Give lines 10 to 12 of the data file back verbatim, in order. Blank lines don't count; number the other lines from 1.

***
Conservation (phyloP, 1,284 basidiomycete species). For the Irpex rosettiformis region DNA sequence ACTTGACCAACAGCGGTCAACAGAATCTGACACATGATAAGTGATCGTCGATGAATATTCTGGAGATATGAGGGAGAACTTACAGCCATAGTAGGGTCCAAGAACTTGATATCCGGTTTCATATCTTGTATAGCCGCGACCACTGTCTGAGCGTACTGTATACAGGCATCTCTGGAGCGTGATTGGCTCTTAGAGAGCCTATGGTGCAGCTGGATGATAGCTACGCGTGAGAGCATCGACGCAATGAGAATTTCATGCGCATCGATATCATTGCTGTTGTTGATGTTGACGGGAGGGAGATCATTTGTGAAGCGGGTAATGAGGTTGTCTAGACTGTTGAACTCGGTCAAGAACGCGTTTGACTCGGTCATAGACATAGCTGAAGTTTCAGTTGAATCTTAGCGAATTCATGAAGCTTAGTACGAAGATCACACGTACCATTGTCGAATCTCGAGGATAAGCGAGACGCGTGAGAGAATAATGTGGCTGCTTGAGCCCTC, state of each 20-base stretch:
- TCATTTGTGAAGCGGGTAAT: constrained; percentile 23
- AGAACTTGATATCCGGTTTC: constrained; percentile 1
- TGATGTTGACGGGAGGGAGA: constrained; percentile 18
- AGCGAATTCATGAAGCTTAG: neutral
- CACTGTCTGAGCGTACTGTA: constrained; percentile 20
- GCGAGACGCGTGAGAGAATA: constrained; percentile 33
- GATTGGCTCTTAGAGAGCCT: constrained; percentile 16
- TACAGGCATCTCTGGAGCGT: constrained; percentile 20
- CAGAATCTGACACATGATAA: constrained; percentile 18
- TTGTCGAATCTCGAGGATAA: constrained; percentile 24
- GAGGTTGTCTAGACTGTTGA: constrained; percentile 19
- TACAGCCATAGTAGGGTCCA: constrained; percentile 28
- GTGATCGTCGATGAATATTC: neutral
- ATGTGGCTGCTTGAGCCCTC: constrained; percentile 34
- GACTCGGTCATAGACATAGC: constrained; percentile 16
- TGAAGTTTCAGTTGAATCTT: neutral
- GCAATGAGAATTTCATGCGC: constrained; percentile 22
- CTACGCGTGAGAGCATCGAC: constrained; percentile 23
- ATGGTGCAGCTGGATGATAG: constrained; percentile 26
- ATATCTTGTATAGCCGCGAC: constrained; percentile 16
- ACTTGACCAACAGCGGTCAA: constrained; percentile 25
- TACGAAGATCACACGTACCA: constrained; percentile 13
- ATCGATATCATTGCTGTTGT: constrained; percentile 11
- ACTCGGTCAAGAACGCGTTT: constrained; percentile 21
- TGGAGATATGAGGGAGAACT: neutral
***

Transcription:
- CAGAATCTGACACATGATAA: constrained; percentile 18
- TTGTCGAATCTCGAGGATAA: constrained; percentile 24
- GAGGTTGTCTAGACTGTTGA: constrained; percentile 19